So I thought today I would write about something that I’ve actually done. Today I went adventuring with a friend — a kind of research project for both of us. We caught the bus from Newtown to Coogee with no real plans, except to look around and maybe find somewhere we could eat pancakes. We wandered along the beach, in the rain, and took pictures of sand, boats, trees. We found a cafe in which to eat pancakes (yum!), and we wandered around a local green grocer without shopping baskets, trying to resist the temptation to buy any food. We walked up hills into the residential streets, gazing at all the interesting houses and interesting gardens.

We talked a lot, and I got damp toes. And we took pictures. Here are some of mine.

Sodden feet

Last night I ventured out just as it started to pour with rain. I quite like rain. And I’m rarely without an umbrella.

My umbrellas are always bright and cheerful. I’ve had yellow, green, blue. My current umbrella is pink with polka dots. This choice of gaudy umbrellas is completely deliberate.

There’s a picture of me as a small child standing at the bottom of the front steps of our house in Goulburn, peering out from under an umbrella. The expression on my face is one of happy fascination.

On a good day, that’s still how I feel about rain. Choosing a brightly coloured umbrella is my way of reminding myself that it’s possible to forget about the inconvenience of rain, to forget to worry about whether I’m getting wet. It reminds me that I’ve inherited my Dad’s fascination with weather, and brings out that part of me that wants to jump in the puddles rather than carefully step around them.

Because let’s face it: I’m probably going to end up with sodden feet anyway.

Thinking about the toes of my boots, which are still damp from last night’s rain adventure (no puddle-jumping, but I did give up on trying to avoid the puddles), I remembered that I once posted a little piece here about rain and umbrellas and ruined shoes.

‘Nevermind,’ she said quietly to herself as her suede shoes were rapidly ruined by the rain. At least they had character now.

She stood under her broken umbrella on the unfamiliar street corner and marvelled at the genius of the contraption she held above her head.

Somehow the rain never made her sad anymore. It reminded her of a place she missed dearly but was also glad to be away from. It reminded her of him, of that street, of that house and of the wet-cold winters. And it always brought a smile to her face, even if her shoes had become its victim.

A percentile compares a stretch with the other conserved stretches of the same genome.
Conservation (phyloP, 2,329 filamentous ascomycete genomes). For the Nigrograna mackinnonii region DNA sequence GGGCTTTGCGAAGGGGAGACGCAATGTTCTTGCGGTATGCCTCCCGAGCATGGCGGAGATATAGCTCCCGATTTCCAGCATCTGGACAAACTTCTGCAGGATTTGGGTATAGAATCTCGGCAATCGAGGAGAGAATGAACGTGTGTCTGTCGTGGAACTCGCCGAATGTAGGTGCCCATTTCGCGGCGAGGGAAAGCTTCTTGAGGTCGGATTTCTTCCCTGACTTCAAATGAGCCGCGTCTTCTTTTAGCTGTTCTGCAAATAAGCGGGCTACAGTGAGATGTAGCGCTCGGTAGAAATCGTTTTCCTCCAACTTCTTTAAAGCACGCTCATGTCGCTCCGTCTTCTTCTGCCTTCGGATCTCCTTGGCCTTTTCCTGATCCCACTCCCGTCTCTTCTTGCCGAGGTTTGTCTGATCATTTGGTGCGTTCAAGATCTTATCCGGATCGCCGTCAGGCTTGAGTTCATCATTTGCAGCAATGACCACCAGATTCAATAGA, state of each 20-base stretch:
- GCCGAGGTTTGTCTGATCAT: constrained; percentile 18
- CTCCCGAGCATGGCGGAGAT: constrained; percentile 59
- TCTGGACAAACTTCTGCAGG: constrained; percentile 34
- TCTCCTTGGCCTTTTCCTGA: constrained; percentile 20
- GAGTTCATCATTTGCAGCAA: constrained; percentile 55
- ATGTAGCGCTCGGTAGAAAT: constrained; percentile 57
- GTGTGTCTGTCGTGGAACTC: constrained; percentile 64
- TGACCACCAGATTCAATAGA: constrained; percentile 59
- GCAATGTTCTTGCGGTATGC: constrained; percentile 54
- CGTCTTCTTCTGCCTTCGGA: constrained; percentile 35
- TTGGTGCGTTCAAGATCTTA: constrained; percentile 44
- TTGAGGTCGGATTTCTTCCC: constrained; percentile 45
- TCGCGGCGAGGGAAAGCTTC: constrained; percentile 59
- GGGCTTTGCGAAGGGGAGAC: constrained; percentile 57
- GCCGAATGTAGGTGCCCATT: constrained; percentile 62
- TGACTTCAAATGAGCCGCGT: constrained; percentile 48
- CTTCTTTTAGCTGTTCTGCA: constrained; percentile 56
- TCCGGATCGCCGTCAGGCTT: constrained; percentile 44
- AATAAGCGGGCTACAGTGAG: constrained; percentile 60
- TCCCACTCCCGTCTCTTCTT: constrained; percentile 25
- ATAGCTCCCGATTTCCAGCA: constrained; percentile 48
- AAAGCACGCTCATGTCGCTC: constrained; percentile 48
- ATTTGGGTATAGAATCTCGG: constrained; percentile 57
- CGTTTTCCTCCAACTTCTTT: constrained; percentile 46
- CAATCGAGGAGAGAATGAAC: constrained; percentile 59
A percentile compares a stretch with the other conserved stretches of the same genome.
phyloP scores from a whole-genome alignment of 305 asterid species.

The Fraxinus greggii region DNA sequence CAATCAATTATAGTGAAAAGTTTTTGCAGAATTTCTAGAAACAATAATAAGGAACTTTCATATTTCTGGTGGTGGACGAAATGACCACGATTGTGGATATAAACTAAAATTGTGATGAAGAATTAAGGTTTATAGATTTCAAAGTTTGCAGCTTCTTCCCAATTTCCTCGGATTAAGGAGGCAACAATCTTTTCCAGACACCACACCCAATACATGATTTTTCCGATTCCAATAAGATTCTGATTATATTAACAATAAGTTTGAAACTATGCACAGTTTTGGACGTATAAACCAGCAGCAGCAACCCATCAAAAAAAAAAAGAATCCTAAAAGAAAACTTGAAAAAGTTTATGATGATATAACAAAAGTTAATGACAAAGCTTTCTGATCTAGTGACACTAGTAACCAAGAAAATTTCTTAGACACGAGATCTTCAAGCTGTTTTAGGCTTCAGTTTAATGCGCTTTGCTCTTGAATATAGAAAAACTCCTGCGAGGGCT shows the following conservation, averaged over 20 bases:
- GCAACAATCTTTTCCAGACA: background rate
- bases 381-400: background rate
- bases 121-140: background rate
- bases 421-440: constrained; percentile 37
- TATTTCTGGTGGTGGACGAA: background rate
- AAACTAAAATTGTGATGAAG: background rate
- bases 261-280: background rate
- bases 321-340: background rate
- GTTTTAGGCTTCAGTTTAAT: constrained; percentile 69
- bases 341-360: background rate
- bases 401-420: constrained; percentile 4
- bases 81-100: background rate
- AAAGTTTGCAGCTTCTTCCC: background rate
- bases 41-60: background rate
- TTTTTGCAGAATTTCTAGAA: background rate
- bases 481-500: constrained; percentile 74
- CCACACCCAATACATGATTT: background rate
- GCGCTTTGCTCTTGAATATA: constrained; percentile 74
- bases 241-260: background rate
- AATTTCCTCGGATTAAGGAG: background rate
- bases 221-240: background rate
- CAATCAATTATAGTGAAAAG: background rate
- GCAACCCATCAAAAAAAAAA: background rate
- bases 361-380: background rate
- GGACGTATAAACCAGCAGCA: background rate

Finding this piece immediately reminded me of all the other times I’ve been stuck in the rain — sometimes with an umbrella, sometimes without — and how each of those moments still sits in my mind, linked in no other way except by the phenomenon of water falling from the sky. It also reminded me of just how many pairs of shoes I’ve lost, standing out in the rain, and how it’s not that ruination that I remember first, but the freedom that comes from realising each time that I can’t do anything about it.

Stalking… I mean, observing

The other week at uni, instead of a tutorial, we were asked to make our way to one of a list of places in the city and make some observations. With the brief ‘cities at night’, we were to produce two 150 word pieces — the first a description of the place, the second a description of a person within that place.

I chose the supermarket at Broadway. I chose it because I’m writing about supermarkets for one of my feature articles, and because I really dislike the place. Actually, most supermarkets make me vaguely anxious. And that fascinates me. What is it about them that makes me anxious?

My written pieces for this exercise don’t really attempt to address this question, but I thought I’d share them here.

    The place is full of people, but not their voices. A hum fills the space – the cooling system for the fruit and vegetable section. Beep, beep, beep; items scanned and placed in bags. “Next waiting, please.”